Bremerton
Manette, Charleston, and Rocky Point

The city of Bremerton is divided by the Port Washington Narrows and connected by two bridges that help to create distinct neighborhoods within this diverse city. The Manette neighborhood, in East Bremerton, is a tight-knit community with quirky appeal, where a new mixed-use housing, community center, and retail development is planned. Quaint, older bungalows can be found in the Charleston section of the city, and Rocky Point features rows of waterfront homes. Median home prices are half of what they are in Seattle, and homes with water views, or even waterfront property, sell for less than they do on the east side of the Sound. New waterfront condominiums with spectacular views are comparable in price to Tacoma and Seattle, starting around $350,000 (though the median price for a condo is over half that amount) and can run over a million. As in most towns with a military base, rentals are plentiful, from older apartment buildings to spacious houses. A one-bedroom apartment averages around $870 a month.

Website
ci.bremerton.wa.us
Area Code
360
Zip Codes
98310–12, 98314, 98337
Post Offices
602 Pacific Ave, 360-475-0248; Sheridan Park Station, 1281 Sylvan Way, 360-377-0738; West Hills Station, 200 National Ave S, 360-377-2722
Libraries
612 5th St, 360-377-3955; 1301 Sylvan Way, 360-405-9100, krl.org
Public Schools
Bremerton School District, 134 N Marion Ave, 360-473-1000, bremertonschools.org
Police
1025 Burwell St, 360-473-5220, ci.bremerton.wa.us
Emergency Hospital
Harrison Medical Center, 2520 Cherry Ave, 866-844-WELL, harrisonmedical.org
Community Publication
The Kitsap Sun, 545 5th St, 360-377-3711, kitsapsun.com
Community Resources
Aquatic Center, 2270 Schley Blvd, 360-337-3741, ci.bremerton.wa.us; Bremerton Senior Center, 1140 Nipsic Ave, 360-473-5357, ci.bremerton.wa.us; Chamber of Commerce, 286 4th St, 360-479-3579, bremertonchamber.org; Gold Mountain Golf Complex, 7263 W Belfair Valley Rd, 360-415-5432, goldmt.com; Kitsap Historical Society and Museum, 280 4th St, 360-479-6226, kitsaphistory.org; Olympic College, 1600 Chester Ave, 360-792-6050, olympic.edu; Puget Sound Navy Museum, 251 1st St, 360-479-7447, museumsusa.org; Sheridan Park Recreation Center, 680 Lebo Blvd, 360-473-4305, ci.bremerton.wa.us; Sustainable Bremerton, sustainablebremerton.org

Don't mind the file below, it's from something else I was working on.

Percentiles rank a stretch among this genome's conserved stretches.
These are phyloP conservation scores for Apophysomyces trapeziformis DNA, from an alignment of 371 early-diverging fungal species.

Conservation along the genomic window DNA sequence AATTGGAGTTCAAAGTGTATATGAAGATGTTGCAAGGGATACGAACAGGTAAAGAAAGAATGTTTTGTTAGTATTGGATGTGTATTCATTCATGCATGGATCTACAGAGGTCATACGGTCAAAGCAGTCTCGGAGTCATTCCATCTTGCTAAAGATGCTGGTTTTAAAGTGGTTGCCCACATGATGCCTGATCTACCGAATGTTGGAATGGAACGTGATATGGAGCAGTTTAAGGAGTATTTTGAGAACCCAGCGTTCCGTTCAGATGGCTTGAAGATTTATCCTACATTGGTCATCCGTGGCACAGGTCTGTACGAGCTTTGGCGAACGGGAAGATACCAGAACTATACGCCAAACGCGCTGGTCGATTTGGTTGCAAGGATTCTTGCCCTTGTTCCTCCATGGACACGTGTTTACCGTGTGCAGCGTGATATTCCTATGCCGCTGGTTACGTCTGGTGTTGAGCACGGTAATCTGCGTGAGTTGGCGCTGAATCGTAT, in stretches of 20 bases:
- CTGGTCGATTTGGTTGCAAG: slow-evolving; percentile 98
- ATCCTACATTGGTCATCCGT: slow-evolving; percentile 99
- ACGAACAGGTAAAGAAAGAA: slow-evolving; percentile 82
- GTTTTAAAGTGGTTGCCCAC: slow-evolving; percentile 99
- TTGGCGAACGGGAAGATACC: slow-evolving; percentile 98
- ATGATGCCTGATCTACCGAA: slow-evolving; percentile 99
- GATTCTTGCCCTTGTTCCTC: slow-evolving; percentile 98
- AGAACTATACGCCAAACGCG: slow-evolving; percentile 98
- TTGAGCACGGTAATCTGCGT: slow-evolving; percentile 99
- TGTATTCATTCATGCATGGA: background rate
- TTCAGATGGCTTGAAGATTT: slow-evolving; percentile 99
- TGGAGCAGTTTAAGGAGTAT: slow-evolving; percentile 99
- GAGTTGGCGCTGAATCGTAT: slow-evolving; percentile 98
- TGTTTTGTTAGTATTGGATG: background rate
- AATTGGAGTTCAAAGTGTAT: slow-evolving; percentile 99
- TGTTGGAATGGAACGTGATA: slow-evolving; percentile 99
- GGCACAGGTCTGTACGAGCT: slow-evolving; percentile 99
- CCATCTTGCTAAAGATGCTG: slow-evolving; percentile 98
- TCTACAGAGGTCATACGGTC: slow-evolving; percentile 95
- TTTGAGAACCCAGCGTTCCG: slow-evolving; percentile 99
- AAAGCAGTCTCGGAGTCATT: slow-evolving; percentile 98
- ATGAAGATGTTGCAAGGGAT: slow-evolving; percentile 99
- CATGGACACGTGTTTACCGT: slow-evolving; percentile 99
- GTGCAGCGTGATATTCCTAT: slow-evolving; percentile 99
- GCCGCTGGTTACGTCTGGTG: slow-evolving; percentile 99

Public Transportation
Washington State Ferries, 206-464-6400, 888-808-7977, wsdot.wa.gov/ferries; Kitsap Transit, 360-377-2877, 800-501-7433, kitsaptransit.org: 11–13, 15, 17, 19, 20–26, 29, 34–37
South End Map

Southern Communities—King County

The communities south of Seattle are often collectively referred to as the “South End.” For the most part, homes in these cities are more affordable than in Seattle or the Eastside. Many years ago, the common perception was that these areas were less desirable because they were farther away from big city attractions like professional sports, theater, museums, and fine dining. Today, however, many of these communities are energetically coming into their own, with revitalized downtown cores, improved infrastructures, and expanding public transit systems. Inspired municipal planning and public and private investment has increased the quality of life and attracted businesses. (For instance, you won’t need to drive into Seattle for your Uwajimaya fix, since a branch of the Asian specialty store opened in Renton 2009.) A choice of good restaurants and evening entertainment are increasingly attracting singles, couples, and young professionals and their families to these cities. Many neighborhoods to the west offer fantastic views of the sound and mountains, and most have thriving shopping centers. The 2010 Census confirmed that, over the previous decade, a tremendous influx of people has moved into the southern “exurbs” of Auburn and Renton, in particular. One negative consequence of all this explosive growth has been an increase in gang violence in the South End. While the vast majority of communities are safe places to live, certain hot spots have become the locus of turf battles. Money has been allocated and task forces created to aggressively address this problem. Another drawback to the South End is airplane noise from nearby Sea-Tac Airport.